An interesting talk by a recently retired Supreme Court of Canada justice. He raises many points of interest most important among which I have heard and read many times before that:

It is up to the public to to shift the courts and politicians even more than it is the court’s job. He is not specific but the key issue before the courts in EVERY case is: would this conduct shock the conscience of the public? If the actions of the government, their agents or corporations is repugnant then the law is secondary BUT it requires a sufficient public outcry to be taken seriously.

This is the key to ending the continuing police, political and corporate corruption which ONLY is allowed to continue because there is not sufficient public outcry.

Once the public stands and speaks out in sufficient numbers ANY actions of the government and its agents will end.

Justice Binnie was appointed to the Supreme Court of Canada on January 8, 1998. He retired on October 20, 2011. On October 21, 2011, Justice Binnie spoke at the 3rd annual RightsWatch conference in Calgary, Alberta.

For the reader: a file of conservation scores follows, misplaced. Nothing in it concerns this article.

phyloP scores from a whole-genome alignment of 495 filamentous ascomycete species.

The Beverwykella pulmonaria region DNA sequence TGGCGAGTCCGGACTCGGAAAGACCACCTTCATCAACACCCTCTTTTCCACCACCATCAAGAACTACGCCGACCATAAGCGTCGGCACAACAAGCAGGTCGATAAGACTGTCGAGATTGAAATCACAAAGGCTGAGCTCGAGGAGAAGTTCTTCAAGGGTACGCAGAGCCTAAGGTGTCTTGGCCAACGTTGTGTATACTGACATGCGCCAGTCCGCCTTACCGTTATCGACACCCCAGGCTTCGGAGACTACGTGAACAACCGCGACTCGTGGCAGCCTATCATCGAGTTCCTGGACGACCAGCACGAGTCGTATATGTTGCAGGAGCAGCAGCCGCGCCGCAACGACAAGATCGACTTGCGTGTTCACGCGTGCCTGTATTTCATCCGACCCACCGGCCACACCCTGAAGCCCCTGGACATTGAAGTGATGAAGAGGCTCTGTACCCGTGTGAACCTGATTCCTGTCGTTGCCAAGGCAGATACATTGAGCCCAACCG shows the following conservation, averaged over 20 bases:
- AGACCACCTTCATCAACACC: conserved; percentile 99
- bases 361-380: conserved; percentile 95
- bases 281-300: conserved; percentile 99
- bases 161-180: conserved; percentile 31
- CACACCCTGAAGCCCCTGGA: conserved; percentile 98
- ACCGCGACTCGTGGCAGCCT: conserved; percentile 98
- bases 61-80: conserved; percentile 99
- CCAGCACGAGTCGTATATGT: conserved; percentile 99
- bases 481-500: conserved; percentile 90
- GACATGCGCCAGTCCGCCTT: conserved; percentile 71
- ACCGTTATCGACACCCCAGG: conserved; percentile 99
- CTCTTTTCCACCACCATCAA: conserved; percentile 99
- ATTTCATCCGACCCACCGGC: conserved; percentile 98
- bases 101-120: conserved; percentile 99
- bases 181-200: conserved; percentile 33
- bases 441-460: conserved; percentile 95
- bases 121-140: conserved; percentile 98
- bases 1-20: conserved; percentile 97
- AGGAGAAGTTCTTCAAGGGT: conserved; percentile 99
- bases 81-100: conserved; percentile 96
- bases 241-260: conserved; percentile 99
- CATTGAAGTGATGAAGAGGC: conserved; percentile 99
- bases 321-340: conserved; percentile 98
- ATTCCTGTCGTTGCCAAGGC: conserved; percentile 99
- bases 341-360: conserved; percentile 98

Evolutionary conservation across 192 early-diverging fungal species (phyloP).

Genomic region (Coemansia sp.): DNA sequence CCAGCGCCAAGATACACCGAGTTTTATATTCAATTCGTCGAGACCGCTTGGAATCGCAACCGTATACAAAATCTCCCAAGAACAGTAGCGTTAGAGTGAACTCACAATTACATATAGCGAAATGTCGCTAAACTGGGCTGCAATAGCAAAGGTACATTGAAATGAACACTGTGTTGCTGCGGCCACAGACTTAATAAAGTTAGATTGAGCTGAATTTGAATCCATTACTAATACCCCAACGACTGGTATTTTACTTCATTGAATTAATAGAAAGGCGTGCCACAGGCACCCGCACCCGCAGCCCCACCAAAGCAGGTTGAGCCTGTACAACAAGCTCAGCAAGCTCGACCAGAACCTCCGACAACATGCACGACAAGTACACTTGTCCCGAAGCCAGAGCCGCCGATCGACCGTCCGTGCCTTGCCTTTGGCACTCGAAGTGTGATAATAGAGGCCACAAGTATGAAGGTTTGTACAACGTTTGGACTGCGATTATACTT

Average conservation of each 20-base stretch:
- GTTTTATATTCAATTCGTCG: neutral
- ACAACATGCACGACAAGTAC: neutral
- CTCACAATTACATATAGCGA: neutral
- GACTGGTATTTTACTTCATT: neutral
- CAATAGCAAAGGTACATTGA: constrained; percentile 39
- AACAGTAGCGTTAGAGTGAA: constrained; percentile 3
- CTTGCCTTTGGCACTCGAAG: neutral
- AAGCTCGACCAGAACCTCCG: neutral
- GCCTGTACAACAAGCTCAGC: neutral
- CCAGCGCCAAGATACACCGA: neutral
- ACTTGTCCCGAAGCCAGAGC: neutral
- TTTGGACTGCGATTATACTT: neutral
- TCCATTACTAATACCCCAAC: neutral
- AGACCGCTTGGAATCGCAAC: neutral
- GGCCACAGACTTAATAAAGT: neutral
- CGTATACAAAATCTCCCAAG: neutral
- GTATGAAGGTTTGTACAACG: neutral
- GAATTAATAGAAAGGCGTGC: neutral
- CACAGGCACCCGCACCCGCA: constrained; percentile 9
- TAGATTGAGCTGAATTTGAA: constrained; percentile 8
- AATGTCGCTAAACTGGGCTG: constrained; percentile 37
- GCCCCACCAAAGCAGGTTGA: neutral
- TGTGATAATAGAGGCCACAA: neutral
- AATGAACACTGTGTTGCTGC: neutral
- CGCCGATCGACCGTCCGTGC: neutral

Some of his points from his talk (video link below):

history of Charter at the Supreme Court Canada level…
G20 inquiry…
Big M Drug Mart…
the struggle of civil rights groups to be heard…

18 minutes.. intersting comments on the G@) police powers cases leading him to state at 19 min:
at the end of the day public opinion is going to have much greater weight than a number of court decisions

20:50 – “in many ways the success of your mission is in how many cases you lose because it shows you are continuing to push the envelope and making the court stand up and say well this has gone too far”

29:50 – “Canada lags behind every commonwealth nation is defining what police can and cannot do”

31:00 – quoting a law prof – “there are three fundamental requirement of civil liberties:

1. a legislature that is conscious of the need to protect civil liberties
2. an executive that has a sense of responsibility to enforce civil liberties
3. a vigilant public
interesting to note the courts he never mentioned as relevant….and the press is not as vigilant as it might be…there has to be a mobilization of public opinion that civil liberties have to be taken seriously…”
The bottom line is for there to be change… the people must speak out, not just because the judge said so but because it is the foundation of the common law legal system, the people ultimately make the law.
Have a listen:

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